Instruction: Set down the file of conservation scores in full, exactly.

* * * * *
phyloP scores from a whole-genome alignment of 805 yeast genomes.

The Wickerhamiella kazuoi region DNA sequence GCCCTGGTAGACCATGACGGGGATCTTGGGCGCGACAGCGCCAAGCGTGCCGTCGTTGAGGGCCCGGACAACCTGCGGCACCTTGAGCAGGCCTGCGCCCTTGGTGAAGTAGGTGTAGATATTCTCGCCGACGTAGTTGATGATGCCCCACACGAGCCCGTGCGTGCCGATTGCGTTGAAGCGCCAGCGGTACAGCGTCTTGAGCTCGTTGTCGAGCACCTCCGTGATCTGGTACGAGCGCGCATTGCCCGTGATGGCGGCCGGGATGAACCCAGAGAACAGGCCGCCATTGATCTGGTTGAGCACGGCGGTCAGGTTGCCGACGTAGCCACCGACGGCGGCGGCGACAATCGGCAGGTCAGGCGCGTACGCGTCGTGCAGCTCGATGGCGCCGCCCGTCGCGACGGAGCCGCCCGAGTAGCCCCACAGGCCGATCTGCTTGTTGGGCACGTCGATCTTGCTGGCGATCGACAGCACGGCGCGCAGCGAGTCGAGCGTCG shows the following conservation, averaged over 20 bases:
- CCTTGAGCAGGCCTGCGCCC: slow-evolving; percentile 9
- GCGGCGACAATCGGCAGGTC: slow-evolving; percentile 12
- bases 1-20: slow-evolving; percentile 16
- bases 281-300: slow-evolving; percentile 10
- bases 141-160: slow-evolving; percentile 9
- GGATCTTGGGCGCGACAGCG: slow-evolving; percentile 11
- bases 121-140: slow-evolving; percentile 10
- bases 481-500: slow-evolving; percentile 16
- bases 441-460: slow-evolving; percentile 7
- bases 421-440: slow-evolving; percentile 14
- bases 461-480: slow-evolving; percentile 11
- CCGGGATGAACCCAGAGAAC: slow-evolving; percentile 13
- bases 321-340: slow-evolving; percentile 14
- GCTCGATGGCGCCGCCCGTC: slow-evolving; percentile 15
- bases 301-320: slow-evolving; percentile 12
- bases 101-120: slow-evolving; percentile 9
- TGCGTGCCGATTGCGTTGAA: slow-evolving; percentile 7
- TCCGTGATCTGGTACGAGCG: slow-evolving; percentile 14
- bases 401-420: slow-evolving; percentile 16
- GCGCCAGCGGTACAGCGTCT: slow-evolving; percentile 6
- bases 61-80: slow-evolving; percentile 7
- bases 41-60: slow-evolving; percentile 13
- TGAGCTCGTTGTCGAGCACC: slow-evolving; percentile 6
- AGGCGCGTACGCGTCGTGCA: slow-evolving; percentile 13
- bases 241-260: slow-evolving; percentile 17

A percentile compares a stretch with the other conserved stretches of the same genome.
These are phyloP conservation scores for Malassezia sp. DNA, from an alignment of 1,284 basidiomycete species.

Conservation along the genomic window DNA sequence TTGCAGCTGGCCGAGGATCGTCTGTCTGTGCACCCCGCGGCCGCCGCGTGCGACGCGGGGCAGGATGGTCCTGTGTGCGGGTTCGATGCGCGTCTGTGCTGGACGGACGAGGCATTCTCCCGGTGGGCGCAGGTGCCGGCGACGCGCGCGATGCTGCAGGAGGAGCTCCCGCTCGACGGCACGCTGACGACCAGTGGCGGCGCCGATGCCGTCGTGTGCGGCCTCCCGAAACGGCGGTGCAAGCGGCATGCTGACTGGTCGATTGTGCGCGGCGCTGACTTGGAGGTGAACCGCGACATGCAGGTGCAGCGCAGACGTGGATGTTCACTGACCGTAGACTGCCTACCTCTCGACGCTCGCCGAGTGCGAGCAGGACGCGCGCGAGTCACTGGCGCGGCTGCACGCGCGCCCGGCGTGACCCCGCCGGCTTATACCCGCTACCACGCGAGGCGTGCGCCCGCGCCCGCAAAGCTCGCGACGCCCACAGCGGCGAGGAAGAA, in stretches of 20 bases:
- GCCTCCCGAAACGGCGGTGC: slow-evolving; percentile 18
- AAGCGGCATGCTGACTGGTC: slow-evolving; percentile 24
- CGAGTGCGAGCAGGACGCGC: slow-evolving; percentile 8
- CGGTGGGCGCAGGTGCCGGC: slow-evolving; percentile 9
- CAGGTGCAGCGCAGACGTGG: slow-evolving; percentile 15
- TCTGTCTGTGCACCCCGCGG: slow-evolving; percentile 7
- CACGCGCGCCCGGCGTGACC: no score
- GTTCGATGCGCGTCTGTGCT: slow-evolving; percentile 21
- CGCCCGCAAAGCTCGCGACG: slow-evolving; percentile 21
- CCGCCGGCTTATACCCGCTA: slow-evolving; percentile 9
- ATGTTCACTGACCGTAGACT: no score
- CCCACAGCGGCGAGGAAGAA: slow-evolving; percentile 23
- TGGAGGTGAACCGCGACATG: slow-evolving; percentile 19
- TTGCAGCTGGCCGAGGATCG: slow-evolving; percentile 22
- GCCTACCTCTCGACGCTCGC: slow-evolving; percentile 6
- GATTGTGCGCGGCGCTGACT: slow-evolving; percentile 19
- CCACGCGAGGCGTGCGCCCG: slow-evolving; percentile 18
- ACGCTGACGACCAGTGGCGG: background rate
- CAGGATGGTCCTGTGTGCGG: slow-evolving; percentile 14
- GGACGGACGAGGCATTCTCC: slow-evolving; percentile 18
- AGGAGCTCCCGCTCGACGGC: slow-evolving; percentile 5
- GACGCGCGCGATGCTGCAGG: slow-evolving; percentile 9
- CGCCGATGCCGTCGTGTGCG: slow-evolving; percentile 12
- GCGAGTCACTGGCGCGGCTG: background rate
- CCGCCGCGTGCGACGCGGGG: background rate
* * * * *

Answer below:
phyloP scores from a whole-genome alignment of 805 yeast genomes.

The Wickerhamiella kazuoi region DNA sequence GCCCTGGTAGACCATGACGGGGATCTTGGGCGCGACAGCGCCAAGCGTGCCGTCGTTGAGGGCCCGGACAACCTGCGGCACCTTGAGCAGGCCTGCGCCCTTGGTGAAGTAGGTGTAGATATTCTCGCCGACGTAGTTGATGATGCCCCACACGAGCCCGTGCGTGCCGATTGCGTTGAAGCGCCAGCGGTACAGCGTCTTGAGCTCGTTGTCGAGCACCTCCGTGATCTGGTACGAGCGCGCATTGCCCGTGATGGCGGCCGGGATGAACCCAGAGAACAGGCCGCCATTGATCTGGTTGAGCACGGCGGTCAGGTTGCCGACGTAGCCACCGACGGCGGCGGCGACAATCGGCAGGTCAGGCGCGTACGCGTCGTGCAGCTCGATGGCGCCGCCCGTCGCGACGGAGCCGCCCGAGTAGCCCCACAGGCCGATCTGCTTGTTGGGCACGTCGATCTTGCTGGCGATCGACAGCACGGCGCGCAGCGAGTCGAGCGTCG shows the following conservation, averaged over 20 bases:
- CCTTGAGCAGGCCTGCGCCC: slow-evolving; percentile 9
- GCGGCGACAATCGGCAGGTC: slow-evolving; percentile 12
- bases 1-20: slow-evolving; percentile 16
- bases 281-300: slow-evolving; percentile 10
- bases 141-160: slow-evolving; percentile 9
- GGATCTTGGGCGCGACAGCG: slow-evolving; percentile 11
- bases 121-140: slow-evolving; percentile 10
- bases 481-500: slow-evolving; percentile 16
- bases 441-460: slow-evolving; percentile 7
- bases 421-440: slow-evolving; percentile 14
- bases 461-480: slow-evolving; percentile 11
- CCGGGATGAACCCAGAGAAC: slow-evolving; percentile 13
- bases 321-340: slow-evolving; percentile 14
- GCTCGATGGCGCCGCCCGTC: slow-evolving; percentile 15
- bases 301-320: slow-evolving; percentile 12
- bases 101-120: slow-evolving; percentile 9
- TGCGTGCCGATTGCGTTGAA: slow-evolving; percentile 7
- TCCGTGATCTGGTACGAGCG: slow-evolving; percentile 14
- bases 401-420: slow-evolving; percentile 16
- GCGCCAGCGGTACAGCGTCT: slow-evolving; percentile 6
- bases 61-80: slow-evolving; percentile 7
- bases 41-60: slow-evolving; percentile 13
- TGAGCTCGTTGTCGAGCACC: slow-evolving; percentile 6
- AGGCGCGTACGCGTCGTGCA: slow-evolving; percentile 13
- bases 241-260: slow-evolving; percentile 17

A percentile compares a stretch with the other conserved stretches of the same genome.
These are phyloP conservation scores for Malassezia sp. DNA, from an alignment of 1,284 basidiomycete species.

Conservation along the genomic window DNA sequence TTGCAGCTGGCCGAGGATCGTCTGTCTGTGCACCCCGCGGCCGCCGCGTGCGACGCGGGGCAGGATGGTCCTGTGTGCGGGTTCGATGCGCGTCTGTGCTGGACGGACGAGGCATTCTCCCGGTGGGCGCAGGTGCCGGCGACGCGCGCGATGCTGCAGGAGGAGCTCCCGCTCGACGGCACGCTGACGACCAGTGGCGGCGCCGATGCCGTCGTGTGCGGCCTCCCGAAACGGCGGTGCAAGCGGCATGCTGACTGGTCGATTGTGCGCGGCGCTGACTTGGAGGTGAACCGCGACATGCAGGTGCAGCGCAGACGTGGATGTTCACTGACCGTAGACTGCCTACCTCTCGACGCTCGCCGAGTGCGAGCAGGACGCGCGCGAGTCACTGGCGCGGCTGCACGCGCGCCCGGCGTGACCCCGCCGGCTTATACCCGCTACCACGCGAGGCGTGCGCCCGCGCCCGCAAAGCTCGCGACGCCCACAGCGGCGAGGAAGAA, in stretches of 20 bases:
- GCCTCCCGAAACGGCGGTGC: slow-evolving; percentile 18
- AAGCGGCATGCTGACTGGTC: slow-evolving; percentile 24
- CGAGTGCGAGCAGGACGCGC: slow-evolving; percentile 8
- CGGTGGGCGCAGGTGCCGGC: slow-evolving; percentile 9
- CAGGTGCAGCGCAGACGTGG: slow-evolving; percentile 15
- TCTGTCTGTGCACCCCGCGG: slow-evolving; percentile 7
- CACGCGCGCCCGGCGTGACC: no score
- GTTCGATGCGCGTCTGTGCT: slow-evolving; percentile 21
- CGCCCGCAAAGCTCGCGACG: slow-evolving; percentile 21
- CCGCCGGCTTATACCCGCTA: slow-evolving; percentile 9
- ATGTTCACTGACCGTAGACT: no score
- CCCACAGCGGCGAGGAAGAA: slow-evolving; percentile 23
- TGGAGGTGAACCGCGACATG: slow-evolving; percentile 19
- TTGCAGCTGGCCGAGGATCG: slow-evolving; percentile 22
- GCCTACCTCTCGACGCTCGC: slow-evolving; percentile 6
- GATTGTGCGCGGCGCTGACT: slow-evolving; percentile 19
- CCACGCGAGGCGTGCGCCCG: slow-evolving; percentile 18
- ACGCTGACGACCAGTGGCGG: background rate
- CAGGATGGTCCTGTGTGCGG: slow-evolving; percentile 14
- GGACGGACGAGGCATTCTCC: slow-evolving; percentile 18
- AGGAGCTCCCGCTCGACGGC: slow-evolving; percentile 5
- GACGCGCGCGATGCTGCAGG: slow-evolving; percentile 9
- CGCCGATGCCGTCGTGTGCG: slow-evolving; percentile 12
- GCGAGTCACTGGCGCGGCTG: background rate
- CCGCCGCGTGCGACGCGGGG: background rate